Kennedy et al. (2003) performed a retrospective chart analysis of patients who received, 1) a specialized seating assessment prior to their first needs assessment (a nine-category assessment of skin management, activities of daily living, bladder management, , bowel management, community preparation, wheelchair and equipment, psychological issues and discharge coordination), 2) a specialized seating assessment after their first needs assessment, or 3) did not receive a specialized needs assessments. They found patients who received a specialized seating assessment prior to their first needs assessment had lower skin management needs compared to those who received none. Without randomization, however, the causal nature of these claims cannot be verified.
Kittel et al. (2002) conducted in-depth interviews with three people who had abandoned their wheeled mobility devices. Their thematic analysis indicated that unfamiliarly with the wheelchair prescription process and issues around fit of the device with the person and their environment contributed to wheelchair abandonment. The small number of participants limits the transferability of the findings.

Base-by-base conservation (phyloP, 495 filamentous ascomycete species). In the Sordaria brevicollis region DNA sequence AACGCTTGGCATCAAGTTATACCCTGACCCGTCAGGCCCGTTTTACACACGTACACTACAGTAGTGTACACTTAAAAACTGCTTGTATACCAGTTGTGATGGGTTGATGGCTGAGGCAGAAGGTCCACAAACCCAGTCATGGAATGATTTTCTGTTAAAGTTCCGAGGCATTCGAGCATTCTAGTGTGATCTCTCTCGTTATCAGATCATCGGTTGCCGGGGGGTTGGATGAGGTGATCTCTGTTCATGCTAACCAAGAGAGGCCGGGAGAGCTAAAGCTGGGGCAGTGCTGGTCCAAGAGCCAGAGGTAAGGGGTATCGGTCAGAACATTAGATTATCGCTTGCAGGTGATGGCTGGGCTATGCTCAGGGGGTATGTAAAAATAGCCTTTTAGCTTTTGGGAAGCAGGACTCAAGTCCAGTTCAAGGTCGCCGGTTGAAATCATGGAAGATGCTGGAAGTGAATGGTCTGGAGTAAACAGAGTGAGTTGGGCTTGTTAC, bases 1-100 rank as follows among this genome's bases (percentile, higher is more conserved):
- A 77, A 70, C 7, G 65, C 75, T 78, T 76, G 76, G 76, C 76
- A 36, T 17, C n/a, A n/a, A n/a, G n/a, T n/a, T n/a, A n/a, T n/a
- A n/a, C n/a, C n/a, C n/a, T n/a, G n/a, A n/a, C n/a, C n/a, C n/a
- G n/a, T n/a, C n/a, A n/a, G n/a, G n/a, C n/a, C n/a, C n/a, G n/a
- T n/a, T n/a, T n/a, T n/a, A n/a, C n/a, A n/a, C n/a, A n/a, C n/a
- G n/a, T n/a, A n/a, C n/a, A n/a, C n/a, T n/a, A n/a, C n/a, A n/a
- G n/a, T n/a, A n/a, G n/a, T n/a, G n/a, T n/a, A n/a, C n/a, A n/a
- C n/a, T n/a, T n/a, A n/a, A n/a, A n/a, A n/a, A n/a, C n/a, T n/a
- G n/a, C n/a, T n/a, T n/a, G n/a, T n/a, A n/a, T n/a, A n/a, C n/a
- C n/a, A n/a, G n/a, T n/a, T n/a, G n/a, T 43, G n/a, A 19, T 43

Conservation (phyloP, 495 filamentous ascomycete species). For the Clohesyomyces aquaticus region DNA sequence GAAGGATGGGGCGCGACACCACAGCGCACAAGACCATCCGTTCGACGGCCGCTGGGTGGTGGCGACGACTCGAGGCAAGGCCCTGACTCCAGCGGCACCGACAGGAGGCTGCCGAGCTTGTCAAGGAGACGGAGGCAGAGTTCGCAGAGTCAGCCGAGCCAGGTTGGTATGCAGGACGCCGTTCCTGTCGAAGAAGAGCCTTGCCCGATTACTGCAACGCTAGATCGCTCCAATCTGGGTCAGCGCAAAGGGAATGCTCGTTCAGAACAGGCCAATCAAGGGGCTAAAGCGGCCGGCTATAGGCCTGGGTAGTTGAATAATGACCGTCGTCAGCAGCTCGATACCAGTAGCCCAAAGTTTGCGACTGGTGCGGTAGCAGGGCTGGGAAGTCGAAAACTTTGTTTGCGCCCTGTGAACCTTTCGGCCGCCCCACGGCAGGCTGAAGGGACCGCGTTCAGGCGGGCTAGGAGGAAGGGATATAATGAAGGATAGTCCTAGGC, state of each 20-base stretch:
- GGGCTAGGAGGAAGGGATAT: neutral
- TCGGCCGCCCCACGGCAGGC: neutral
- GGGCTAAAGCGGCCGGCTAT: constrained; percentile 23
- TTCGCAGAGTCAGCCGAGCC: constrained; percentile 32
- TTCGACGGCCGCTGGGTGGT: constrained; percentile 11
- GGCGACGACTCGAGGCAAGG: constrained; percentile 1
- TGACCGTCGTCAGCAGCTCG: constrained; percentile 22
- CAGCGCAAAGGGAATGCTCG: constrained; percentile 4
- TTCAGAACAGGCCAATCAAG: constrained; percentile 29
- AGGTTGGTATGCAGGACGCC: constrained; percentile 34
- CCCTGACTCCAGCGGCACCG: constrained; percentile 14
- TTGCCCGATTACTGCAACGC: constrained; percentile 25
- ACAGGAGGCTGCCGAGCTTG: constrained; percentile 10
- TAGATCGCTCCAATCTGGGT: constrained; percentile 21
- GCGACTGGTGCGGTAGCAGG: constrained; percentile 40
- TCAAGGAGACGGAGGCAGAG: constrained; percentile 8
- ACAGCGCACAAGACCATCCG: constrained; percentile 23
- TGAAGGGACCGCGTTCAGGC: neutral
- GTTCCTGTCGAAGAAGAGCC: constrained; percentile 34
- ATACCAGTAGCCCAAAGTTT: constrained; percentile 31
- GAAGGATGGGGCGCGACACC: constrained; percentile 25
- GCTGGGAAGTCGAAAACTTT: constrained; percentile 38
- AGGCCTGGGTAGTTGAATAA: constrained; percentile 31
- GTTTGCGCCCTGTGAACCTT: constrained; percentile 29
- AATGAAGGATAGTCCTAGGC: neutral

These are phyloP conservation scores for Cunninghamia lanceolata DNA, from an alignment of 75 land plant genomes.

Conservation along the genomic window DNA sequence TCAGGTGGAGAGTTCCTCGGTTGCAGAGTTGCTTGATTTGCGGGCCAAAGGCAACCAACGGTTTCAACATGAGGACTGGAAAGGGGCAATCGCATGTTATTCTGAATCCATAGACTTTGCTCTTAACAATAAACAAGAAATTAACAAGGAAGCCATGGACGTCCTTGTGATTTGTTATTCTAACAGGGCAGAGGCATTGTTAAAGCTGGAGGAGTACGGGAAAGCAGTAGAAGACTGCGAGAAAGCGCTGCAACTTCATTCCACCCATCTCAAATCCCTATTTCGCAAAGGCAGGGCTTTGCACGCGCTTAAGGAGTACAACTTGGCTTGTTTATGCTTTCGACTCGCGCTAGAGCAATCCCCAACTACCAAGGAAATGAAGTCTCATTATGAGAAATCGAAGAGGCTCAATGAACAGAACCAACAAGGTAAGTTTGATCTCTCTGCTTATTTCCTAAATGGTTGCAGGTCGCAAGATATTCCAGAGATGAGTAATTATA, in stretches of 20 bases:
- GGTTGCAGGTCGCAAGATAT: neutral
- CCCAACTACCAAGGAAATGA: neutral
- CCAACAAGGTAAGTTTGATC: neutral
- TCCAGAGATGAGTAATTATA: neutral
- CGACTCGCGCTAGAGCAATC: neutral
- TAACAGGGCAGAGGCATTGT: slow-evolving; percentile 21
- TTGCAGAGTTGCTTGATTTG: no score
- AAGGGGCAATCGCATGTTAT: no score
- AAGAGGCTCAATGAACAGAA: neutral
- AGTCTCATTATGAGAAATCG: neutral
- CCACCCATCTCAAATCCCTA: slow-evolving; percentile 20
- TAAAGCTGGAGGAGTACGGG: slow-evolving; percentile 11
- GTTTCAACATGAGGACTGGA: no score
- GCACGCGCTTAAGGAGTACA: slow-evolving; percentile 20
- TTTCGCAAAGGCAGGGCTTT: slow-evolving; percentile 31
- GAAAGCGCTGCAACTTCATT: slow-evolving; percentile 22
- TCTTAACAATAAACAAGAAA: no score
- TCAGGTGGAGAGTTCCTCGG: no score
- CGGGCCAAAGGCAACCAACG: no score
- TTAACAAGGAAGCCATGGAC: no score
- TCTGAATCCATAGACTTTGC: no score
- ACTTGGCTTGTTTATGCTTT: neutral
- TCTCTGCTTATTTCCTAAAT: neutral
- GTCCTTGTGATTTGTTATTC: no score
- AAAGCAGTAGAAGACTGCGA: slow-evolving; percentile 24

Samuelsson et al. (2001) explored the outcomes of a client-centred wheelchair intervention among 38 patients attending a wheelchair clinic. They found that the intervention was associated with a significant decrease in pain and that initial problems were addressed positively for the majority of patients (Samuelsson et al. 2001). Given the study design there are a variety of threats to validity (e.g., maturation, attention bias); therefore, causality cannot be assumed as other factors may have caused these changes over time.
There is level 5 evidence (from three observational studies; Di Marco et al. 2003; Taylor et al. 2015 and Ekiz et al. 2014) to suggest that there are differences in the wheelchair provision process between service providers.
There is level 5 evidence (from one observational study; Di Marco et al. 2003) that suggests there is benefit to following a standard process for wheelchair provision.
There is level 4 evidence (from one case series study; Kennedy et al. 2003, one pre-post study; Samuelsson et al. 2001 and one observational study; Taylor et al. 2015) to suggest that people who receive a specialized seating assessment and client centred interventions may experience better outcomes.
There is low-level evidence about wheelchair provision among people with spinal cord injury, which includes two pre-post studies which suggest beneficial results from interventions and six descriptive studies.
There is lower level evidence to suggest that people who receive specialized seating assessment and/or client-centred wheelchair interventions have better outcomes.